Porsche’s GT3, GT3 RS and GT2 RS are the most hard­core of the 911 breed, but pitched head‑to‑head which will we crown cham­pion?


Three Porsches that de­fine the outer limit of how fast you can go in the real world

PORSCHE HAS AL­WAYS DONE EX­TREME 911s, but it’s rare for it to have three vari­ants on sale si­mul­ta­ne­ously. So in the in­ter­est of science – and be­cause what bet­ter way to cel­e­brate a 70th an­niver­sary – we’ve gath­ered to­gether the cur­rent GT3, GT3 RS and GT2 RS at An­gle­sey Cir­cuit to dis­cover which is the king of 911s.

GT3 first, and thanks to Porsche’s volte­face on its PDK-only pol­icy for GT mod­els, this a rare op­por­tu­nity to try a state-of-the-art car with a tra­di­tional man­ual trans­mis­sion. It doesn’t dis­ap­point. Porsche has con­tin­u­ously im­proved its seven-speed man­ual, but this six-speed ver­sion is even bet­ter. There’s a switch­able auto-blip func­tion, which gets some peo­ple very hot un­der the col­lar, but I ac­tu­ally rather like it, even if I do pre­fer to do the blip­ping my­self.

This Gen 2 991 GT3 re­ally is a great ex­am­ple of how Porsche squeezes the juice from a car so hard you can al­most hear its pips squeak. Go­ing from 3.8 to 4 litres brings torque ben­e­fits, but con­sid­er­able ef­fort was also made to re­duce fric­tional losses. The re­sult is 493bhp, 460Nm and a rev lim­iter at 9000rpm, plus a spine-tin­gling sound­track that’s taken straight from the race­track. Fin­ished in a stormtrooper scheme of white with black de­tail­ing this GT3 looks sur­pris­ingly re­strained, thanks largely to the mod­est rear wing and lack of ad­di­tional slots and scoops that pep­per the RSs. It’s still a bril­liantly fo­cused ma­chine, though: sim­ple, func­tional and supremely fit for pur­pose.

At first it feels strange to be pump­ing a clutch pedal and work­ing a gear­lever, but Porsche clearly hasn’t for­got­ten about the im­por­tance of matched con­trol weights and smooth, well-judged re­sponse. An­gle­sey don’t worry too much about noise, so it seems rude not to open the ex­haust, and as the sur­face is smooth it’s also right to crank the PASM into its stiffest mode.

The GT3 is a fab­u­lously com­mu­nica­tive car to drive hard. There’s a level of pli­ancy and pro­gres­sion to help you feel your way to­wards its lim­its, but also great depths of grip and trac­tion from which to draw. Hav­ing to change gear the old-fash­ioned way adds to the work­load, but it un­ques­tion­ably bonds you more closely to the process of go­ing quickly, not to men­tion gives you tremen­dous cause for sat­is­fac­tion when you nail your up­shifts and down­shifts for a whole lap.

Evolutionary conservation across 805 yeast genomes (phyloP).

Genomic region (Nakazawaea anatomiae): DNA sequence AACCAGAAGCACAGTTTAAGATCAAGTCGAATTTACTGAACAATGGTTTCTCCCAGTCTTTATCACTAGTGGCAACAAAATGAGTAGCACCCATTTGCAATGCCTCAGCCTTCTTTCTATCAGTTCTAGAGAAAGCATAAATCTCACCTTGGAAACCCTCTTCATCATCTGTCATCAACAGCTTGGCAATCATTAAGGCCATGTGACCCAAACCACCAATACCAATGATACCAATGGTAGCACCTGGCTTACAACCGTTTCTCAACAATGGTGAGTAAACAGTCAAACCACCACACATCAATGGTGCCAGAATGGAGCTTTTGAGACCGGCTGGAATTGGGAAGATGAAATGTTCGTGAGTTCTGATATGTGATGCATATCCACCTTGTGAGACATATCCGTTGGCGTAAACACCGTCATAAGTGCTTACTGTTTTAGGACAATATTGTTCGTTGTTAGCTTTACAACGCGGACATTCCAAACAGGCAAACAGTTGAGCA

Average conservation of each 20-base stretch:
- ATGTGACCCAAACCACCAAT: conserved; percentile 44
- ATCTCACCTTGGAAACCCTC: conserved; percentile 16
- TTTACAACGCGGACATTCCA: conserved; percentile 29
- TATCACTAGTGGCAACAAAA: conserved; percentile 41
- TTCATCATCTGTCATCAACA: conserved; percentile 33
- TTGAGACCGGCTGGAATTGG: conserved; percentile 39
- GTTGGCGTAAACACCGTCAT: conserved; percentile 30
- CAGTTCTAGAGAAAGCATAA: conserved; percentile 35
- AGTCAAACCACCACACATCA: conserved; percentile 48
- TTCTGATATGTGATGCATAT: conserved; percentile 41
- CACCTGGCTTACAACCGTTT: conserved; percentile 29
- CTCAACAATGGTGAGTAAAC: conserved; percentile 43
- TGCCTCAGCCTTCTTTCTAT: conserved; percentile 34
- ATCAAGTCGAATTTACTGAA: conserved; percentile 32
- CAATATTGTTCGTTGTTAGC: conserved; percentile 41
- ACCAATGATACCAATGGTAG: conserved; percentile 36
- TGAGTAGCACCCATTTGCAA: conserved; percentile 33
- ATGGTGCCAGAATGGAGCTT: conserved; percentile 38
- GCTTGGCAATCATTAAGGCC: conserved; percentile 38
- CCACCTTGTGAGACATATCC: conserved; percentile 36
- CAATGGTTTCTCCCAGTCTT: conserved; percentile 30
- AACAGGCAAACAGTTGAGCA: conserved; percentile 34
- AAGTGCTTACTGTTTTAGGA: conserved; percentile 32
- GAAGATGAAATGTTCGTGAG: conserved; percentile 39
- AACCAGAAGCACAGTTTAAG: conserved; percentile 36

Af­ter a cou­ple of five-lap runs the Vbox set­tles on a best of 1:13.9. That’s 0.5sec shy of the time I set in a PDK GT3 last year, which I don’t think is too shabby. The PDK car def­i­nitely has its own ap­peal, but the plea­sure of work­ing the man­ual trans­mis­sion more than off­sets the frac­tional sac­ri­fice in pace.

GT3 RS next, and there’s no point deny­ing it: I have the ma­jor hots for this car. Have done ever since I drove it on the launch. I sus­pect this love is not uni­ver­sally shared, at least not by those who have got used to the pre­vi­ous-gen­er­a­tion 3RS be­ing a gen­uinely ev­ery­day use­able car. Per­son­ally I’ve al­ways thought an RS should be hard­core. Or at least have enough at­ti­tude to make it too much for some to tol­er­ate. That the Gen 2 991 ver­sion goes this far is some­thing to cel­e­brate, for it shows Porsche is al­ways will­ing to push the bound­aries. It re­ally does have the heart and soul of a racer, and the looks to match – made even more at­ten­tion grab­bing by this ex­am­ple’s Lizard Green paintjob. It all helps cre­ate a greater

level of ex­pec­ta­tion and an­tic­i­pa­tion for the driv­ing ex­pe­ri­ence to come.

There’s cer­tainly more grit to its de­liv­ery than the GT3 and a sense that you’re one layer closer to the work­ing parts of the car – a re­sult of less sound­dead­en­ing to save a few more ki­los. It’s the first clue to the 3RS’s prick­lier char­ac­ter, which re­veals it­self more com­pletely once we’ve cleared the pit­lane and pow­ered out onto the cir­cuit.

Fab­u­lous though it is in the GT3, the nat­u­rally as­pi­rated 4.0 flat-six has a more ser­rated edge and even more snap when you squeeze the throt­tle in the RS – de­li­cious, vis­ceral con­fir­ma­tion of the spec sheet gains of 20bhp and 8lb ft, tak­ing the to­tals to 513bhp and 470Nm. Out­right pace – if not driver in­ter­ac­tion – is fur­ther en­hanced by the manda­tory fit­ment of the su­per-quick-shift­ing PDK ’box.

The feel­ing of ur­gency and ag­gres­sion is cap­ti­vat­ing from the mo­ment you get some heat in the tyres – dou­bly so if, as here, they hap­pen to be Miche­lin’s freak­ishly ef­fec­tive Pi­lot Sport Cup 2 Rs. These are the tyres used to set Porsche’s Nür­bur­gring records, and when­ever you ask the RS to stop, steer or ac­cel­er­ate you can see why. They are voodoo.

We also try some laps on reg­u­lar Cup 2s, but the track is damp in places when these are fit­ted, pre­vent­ing the car from truly find­ing its feet. What’s clear from both ef­forts, how­ever, is the 3RS’s beau­ti­ful bal­ance and in­cred­i­ble abil­ity to sup­port quick changes of direc­tion – both ar­eas of im­prove­ment cred­ited to the RS’s rose-jointed sus­pen­sion and sig­nif­i­cant gains in aero­dy­namic down­force.

In­evitably this means a lit­tle more of the 911’s rear-en­gined traits have been erased in the pur­suit of poise and pace, but they’re still there to be ex­ploited if you’re pre­pared to dig deep enough and want to slide it around. Not that you’ll wish to do so on Cup R’s, for the thrill is bound up in the unique level of ad­he­sion they gen­er­ate.

It’s been a while since the dif­fer­ence be­tween GT3 and 3RS has been this marked. In­deed I’d say you need to go right back to the Gen 2 996 to find such an un­com­pro­mis­ing RS, but in cre­at­ing greater sep­a­ra­tion be­tween these closely re­lated mod­els Porsche has ac­tu­ally im­proved both.